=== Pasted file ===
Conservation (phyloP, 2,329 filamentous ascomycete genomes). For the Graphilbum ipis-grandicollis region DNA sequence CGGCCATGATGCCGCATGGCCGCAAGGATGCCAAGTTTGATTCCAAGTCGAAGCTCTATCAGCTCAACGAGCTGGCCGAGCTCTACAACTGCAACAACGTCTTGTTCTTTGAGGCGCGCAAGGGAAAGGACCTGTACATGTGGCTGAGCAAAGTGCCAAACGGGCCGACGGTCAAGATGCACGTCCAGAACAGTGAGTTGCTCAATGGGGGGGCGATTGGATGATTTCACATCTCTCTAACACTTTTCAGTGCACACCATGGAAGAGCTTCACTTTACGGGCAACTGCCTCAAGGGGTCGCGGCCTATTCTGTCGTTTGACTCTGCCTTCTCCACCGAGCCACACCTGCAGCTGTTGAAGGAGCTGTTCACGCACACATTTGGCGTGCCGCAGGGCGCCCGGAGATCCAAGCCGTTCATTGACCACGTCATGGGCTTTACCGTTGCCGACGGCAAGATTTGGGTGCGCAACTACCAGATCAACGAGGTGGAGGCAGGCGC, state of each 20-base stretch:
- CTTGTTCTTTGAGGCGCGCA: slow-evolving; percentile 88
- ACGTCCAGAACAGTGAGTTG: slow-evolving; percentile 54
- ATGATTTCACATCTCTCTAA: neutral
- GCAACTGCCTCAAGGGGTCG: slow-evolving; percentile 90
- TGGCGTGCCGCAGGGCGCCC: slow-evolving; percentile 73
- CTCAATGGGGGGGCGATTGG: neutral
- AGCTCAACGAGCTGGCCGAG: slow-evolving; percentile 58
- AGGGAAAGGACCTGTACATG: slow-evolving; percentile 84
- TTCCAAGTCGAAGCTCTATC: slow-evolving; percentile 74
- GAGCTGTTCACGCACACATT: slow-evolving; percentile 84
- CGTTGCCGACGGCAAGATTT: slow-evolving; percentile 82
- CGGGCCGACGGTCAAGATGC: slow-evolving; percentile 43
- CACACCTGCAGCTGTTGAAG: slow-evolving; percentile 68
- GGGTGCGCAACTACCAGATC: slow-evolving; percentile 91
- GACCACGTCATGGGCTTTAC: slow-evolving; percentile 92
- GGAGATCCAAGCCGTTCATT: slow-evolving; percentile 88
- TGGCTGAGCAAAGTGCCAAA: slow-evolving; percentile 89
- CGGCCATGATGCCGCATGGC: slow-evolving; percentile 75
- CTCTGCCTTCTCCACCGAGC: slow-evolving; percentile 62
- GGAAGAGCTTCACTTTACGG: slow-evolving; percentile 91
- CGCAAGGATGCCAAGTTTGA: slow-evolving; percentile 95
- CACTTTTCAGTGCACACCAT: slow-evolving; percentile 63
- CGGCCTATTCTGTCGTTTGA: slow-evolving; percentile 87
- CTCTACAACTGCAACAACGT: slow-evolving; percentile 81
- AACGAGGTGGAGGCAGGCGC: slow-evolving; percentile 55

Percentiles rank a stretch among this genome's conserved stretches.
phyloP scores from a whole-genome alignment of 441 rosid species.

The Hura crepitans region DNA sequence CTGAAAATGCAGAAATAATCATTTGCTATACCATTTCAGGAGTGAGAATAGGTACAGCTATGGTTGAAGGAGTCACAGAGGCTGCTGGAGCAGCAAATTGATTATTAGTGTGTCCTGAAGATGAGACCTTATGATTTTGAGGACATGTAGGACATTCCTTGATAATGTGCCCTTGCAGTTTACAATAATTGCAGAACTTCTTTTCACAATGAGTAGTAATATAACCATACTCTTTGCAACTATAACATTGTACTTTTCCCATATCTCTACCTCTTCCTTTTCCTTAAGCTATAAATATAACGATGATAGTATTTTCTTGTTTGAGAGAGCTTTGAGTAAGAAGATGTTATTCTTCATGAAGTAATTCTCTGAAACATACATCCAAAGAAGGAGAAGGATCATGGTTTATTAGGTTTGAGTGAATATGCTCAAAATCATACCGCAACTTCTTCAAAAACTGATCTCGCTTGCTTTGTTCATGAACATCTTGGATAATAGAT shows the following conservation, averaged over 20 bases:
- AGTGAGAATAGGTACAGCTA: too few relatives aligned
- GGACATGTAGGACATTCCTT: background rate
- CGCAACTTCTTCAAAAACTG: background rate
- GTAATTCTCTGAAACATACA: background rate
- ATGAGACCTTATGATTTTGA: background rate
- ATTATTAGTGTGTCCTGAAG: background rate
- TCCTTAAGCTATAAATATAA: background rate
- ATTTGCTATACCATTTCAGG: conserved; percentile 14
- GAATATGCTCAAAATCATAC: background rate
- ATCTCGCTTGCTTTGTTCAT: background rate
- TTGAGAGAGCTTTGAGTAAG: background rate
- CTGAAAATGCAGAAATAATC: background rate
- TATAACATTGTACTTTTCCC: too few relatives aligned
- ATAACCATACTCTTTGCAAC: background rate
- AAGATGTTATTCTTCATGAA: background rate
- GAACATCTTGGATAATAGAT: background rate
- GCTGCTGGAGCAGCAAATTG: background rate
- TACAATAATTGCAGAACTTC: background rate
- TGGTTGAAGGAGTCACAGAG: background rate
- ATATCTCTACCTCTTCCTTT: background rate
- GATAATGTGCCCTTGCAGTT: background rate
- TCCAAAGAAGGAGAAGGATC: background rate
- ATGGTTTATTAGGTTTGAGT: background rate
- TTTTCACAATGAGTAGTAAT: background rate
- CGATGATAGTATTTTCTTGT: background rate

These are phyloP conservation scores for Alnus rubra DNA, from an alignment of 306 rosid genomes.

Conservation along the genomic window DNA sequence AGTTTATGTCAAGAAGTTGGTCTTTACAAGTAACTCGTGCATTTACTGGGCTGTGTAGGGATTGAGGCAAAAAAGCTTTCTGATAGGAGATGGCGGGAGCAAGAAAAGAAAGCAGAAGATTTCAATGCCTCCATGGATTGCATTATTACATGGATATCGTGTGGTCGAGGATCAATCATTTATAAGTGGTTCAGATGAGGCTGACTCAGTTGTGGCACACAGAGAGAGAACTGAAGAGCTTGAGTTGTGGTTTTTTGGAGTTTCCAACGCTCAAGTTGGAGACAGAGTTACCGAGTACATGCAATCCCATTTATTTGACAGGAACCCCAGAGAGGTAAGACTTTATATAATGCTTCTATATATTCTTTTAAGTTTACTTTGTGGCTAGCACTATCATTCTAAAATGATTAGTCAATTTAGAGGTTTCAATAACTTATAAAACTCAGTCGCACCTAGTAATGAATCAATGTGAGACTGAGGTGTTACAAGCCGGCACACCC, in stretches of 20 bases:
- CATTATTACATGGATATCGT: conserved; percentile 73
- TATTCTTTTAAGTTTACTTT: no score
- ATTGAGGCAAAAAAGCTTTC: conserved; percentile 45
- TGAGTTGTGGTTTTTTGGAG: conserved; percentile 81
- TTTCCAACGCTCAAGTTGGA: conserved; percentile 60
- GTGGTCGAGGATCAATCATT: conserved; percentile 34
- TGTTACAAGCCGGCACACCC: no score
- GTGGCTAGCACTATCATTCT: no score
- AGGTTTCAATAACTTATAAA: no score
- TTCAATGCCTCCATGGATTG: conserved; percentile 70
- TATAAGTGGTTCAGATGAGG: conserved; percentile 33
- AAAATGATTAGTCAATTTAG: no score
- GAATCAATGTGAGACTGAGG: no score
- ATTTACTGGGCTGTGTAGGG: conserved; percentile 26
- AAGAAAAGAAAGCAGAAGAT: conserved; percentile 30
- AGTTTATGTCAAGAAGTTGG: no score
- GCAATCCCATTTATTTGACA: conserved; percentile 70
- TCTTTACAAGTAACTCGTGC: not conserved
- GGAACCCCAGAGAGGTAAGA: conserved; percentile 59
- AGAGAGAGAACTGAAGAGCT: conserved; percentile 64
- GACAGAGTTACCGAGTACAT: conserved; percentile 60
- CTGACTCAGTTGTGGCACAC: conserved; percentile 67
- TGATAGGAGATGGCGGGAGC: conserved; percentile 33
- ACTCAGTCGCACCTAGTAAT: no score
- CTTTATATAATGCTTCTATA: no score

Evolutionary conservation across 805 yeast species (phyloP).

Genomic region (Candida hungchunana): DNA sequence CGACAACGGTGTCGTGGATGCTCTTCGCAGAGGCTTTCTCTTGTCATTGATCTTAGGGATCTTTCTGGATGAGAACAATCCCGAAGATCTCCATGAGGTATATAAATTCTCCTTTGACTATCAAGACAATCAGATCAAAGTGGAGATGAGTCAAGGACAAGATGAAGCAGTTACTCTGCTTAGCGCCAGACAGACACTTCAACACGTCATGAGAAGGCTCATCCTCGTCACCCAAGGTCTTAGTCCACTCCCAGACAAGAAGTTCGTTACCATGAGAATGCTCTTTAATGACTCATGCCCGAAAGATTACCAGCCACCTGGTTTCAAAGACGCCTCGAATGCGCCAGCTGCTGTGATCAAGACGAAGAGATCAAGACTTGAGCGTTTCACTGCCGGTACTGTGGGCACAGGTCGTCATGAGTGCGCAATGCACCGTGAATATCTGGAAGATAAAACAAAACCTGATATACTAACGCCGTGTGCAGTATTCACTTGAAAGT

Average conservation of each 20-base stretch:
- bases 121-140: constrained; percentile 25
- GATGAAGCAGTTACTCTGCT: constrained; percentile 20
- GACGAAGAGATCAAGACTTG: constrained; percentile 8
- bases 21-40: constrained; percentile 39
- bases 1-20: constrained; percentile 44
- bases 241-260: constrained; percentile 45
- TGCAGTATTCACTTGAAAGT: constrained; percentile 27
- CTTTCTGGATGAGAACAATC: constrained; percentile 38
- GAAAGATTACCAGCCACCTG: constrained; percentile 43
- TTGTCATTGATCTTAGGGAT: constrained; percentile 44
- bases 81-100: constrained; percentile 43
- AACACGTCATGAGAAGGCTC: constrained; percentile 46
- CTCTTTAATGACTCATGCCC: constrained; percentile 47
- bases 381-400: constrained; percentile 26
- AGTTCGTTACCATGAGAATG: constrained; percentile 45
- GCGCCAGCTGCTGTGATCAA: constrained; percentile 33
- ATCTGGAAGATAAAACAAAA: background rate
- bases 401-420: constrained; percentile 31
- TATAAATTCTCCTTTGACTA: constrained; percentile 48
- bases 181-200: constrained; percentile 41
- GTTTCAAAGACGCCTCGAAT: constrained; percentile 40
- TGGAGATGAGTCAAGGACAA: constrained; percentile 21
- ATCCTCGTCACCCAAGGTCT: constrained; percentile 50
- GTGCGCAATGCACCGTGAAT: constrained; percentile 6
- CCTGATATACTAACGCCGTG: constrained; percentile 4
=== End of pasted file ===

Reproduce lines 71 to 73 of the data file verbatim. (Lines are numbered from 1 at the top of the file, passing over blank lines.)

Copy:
- AAGAAAAGAAAGCAGAAGAT: conserved; percentile 30
- AGTTTATGTCAAGAAGTTGG: no score
- GCAATCCCATTTATTTGACA: conserved; percentile 70